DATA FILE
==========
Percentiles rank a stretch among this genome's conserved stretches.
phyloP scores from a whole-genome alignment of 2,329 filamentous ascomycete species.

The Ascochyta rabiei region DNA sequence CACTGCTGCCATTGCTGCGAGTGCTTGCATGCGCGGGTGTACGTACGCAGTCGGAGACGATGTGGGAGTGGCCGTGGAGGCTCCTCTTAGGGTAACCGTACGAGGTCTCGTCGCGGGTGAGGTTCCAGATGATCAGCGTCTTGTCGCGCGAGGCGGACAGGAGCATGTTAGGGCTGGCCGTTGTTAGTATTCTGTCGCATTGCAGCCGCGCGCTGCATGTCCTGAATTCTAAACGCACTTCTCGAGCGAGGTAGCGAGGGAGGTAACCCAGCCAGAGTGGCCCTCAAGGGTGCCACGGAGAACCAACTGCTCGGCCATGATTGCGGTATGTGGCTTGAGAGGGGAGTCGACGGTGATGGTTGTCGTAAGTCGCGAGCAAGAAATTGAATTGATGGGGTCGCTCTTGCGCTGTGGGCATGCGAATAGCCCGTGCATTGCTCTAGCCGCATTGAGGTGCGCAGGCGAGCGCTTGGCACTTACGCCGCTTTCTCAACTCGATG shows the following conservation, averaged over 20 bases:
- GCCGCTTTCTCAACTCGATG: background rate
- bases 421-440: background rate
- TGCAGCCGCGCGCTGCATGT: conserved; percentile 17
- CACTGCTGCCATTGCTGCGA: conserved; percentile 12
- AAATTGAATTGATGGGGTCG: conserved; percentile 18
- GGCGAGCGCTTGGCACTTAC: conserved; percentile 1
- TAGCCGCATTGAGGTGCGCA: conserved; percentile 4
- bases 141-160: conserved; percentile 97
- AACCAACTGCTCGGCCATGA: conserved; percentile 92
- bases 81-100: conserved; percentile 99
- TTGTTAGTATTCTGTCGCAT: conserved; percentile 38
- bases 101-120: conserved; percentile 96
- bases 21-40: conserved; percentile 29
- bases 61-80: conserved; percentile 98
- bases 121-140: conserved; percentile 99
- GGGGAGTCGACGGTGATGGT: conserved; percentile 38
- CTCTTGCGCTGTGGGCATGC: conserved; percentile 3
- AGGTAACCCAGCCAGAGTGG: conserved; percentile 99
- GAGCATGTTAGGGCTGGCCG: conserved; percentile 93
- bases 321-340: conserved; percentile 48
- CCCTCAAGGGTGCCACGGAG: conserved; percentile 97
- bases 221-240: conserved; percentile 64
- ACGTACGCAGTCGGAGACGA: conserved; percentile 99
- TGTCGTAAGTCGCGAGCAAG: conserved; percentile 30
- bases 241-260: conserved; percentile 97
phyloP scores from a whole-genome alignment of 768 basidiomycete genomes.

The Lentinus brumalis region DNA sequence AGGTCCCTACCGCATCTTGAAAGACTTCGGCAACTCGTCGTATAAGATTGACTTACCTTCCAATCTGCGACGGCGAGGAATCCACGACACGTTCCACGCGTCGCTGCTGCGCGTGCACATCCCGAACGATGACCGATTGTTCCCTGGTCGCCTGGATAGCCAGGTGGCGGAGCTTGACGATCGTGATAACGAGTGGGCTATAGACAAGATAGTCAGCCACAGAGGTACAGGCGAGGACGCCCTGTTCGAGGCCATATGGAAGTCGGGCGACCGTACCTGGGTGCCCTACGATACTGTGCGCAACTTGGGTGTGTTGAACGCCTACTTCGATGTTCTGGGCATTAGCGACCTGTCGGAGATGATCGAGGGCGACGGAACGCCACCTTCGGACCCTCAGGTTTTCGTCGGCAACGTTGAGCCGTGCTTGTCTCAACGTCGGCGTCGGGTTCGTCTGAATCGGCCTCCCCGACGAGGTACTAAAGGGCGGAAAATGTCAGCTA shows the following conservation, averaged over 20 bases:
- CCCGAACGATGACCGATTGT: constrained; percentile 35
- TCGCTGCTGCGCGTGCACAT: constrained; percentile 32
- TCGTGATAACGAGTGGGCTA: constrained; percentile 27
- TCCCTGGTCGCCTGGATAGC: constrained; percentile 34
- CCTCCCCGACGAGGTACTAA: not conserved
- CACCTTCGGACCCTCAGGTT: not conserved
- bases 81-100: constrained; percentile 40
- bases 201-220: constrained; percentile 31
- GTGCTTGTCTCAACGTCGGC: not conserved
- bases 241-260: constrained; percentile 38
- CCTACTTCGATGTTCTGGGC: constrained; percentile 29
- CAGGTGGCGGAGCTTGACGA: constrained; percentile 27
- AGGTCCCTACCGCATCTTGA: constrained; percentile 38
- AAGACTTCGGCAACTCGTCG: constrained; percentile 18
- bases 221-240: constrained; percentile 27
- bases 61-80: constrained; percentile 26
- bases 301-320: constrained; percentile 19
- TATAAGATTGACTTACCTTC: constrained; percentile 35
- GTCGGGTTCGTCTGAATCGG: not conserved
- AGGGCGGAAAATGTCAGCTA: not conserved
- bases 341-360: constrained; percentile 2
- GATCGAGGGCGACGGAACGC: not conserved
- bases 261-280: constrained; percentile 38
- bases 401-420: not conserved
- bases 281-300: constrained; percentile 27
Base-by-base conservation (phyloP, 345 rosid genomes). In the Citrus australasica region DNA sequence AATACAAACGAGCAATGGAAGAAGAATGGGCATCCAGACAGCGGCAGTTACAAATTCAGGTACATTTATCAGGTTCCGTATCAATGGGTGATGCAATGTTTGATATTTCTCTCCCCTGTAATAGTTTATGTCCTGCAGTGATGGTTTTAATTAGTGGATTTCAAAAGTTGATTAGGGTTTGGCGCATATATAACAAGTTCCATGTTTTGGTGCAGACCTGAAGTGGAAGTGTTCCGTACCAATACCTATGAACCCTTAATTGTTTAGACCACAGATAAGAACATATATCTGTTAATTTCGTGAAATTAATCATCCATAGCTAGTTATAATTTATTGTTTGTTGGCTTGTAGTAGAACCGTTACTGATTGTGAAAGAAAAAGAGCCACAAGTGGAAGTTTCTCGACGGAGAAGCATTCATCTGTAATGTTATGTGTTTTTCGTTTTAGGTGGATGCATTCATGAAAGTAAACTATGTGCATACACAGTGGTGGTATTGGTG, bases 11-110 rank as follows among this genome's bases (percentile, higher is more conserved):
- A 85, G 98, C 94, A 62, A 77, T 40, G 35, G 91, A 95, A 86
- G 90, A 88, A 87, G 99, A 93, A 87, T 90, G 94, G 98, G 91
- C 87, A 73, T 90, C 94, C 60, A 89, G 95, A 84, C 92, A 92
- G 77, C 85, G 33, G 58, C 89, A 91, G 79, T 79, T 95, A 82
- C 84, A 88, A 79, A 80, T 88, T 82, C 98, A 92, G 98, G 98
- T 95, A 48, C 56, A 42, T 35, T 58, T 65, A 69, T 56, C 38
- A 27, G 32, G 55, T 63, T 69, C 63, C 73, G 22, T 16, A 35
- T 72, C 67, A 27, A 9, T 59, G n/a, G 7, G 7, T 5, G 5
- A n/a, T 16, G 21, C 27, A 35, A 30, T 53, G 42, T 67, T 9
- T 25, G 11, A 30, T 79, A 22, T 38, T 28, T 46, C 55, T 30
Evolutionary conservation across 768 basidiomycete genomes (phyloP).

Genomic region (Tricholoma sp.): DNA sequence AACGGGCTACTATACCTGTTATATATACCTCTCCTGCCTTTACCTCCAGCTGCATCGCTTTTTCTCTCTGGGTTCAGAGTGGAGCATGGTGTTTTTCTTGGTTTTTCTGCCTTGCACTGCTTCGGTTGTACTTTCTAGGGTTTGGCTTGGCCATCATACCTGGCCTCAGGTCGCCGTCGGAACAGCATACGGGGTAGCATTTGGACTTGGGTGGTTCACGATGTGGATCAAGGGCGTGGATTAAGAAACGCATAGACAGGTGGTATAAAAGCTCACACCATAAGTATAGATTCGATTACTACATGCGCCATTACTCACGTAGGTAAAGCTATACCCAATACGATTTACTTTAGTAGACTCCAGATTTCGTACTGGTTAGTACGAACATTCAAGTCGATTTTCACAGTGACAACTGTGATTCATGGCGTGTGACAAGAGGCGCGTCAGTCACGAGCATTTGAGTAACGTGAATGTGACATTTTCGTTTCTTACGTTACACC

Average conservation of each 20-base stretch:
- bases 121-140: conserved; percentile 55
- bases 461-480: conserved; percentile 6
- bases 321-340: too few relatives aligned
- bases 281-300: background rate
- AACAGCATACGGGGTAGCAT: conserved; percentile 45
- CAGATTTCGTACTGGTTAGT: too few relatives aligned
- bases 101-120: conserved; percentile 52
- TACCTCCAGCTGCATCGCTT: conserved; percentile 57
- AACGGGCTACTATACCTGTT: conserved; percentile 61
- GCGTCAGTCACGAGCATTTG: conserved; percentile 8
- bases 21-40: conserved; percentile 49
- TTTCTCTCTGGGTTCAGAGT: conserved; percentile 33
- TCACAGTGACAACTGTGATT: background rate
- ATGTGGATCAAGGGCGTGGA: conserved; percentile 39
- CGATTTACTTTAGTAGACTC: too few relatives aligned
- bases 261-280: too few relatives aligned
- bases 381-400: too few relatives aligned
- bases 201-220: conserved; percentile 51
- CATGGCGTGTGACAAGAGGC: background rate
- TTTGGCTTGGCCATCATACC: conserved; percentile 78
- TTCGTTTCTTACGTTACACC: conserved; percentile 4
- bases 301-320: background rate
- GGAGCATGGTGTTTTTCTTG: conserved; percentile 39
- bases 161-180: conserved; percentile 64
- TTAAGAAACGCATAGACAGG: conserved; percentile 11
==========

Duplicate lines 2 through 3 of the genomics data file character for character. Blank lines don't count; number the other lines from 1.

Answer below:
phyloP scores from a whole-genome alignment of 2,329 filamentous ascomycete species.

The Ascochyta rabiei region DNA sequence CACTGCTGCCATTGCTGCGAGTGCTTGCATGCGCGGGTGTACGTACGCAGTCGGAGACGATGTGGGAGTGGCCGTGGAGGCTCCTCTTAGGGTAACCGTACGAGGTCTCGTCGCGGGTGAGGTTCCAGATGATCAGCGTCTTGTCGCGCGAGGCGGACAGGAGCATGTTAGGGCTGGCCGTTGTTAGTATTCTGTCGCATTGCAGCCGCGCGCTGCATGTCCTGAATTCTAAACGCACTTCTCGAGCGAGGTAGCGAGGGAGGTAACCCAGCCAGAGTGGCCCTCAAGGGTGCCACGGAGAACCAACTGCTCGGCCATGATTGCGGTATGTGGCTTGAGAGGGGAGTCGACGGTGATGGTTGTCGTAAGTCGCGAGCAAGAAATTGAATTGATGGGGTCGCTCTTGCGCTGTGGGCATGCGAATAGCCCGTGCATTGCTCTAGCCGCATTGAGGTGCGCAGGCGAGCGCTTGGCACTTACGCCGCTTTCTCAACTCGATG shows the following conservation, averaged over 20 bases: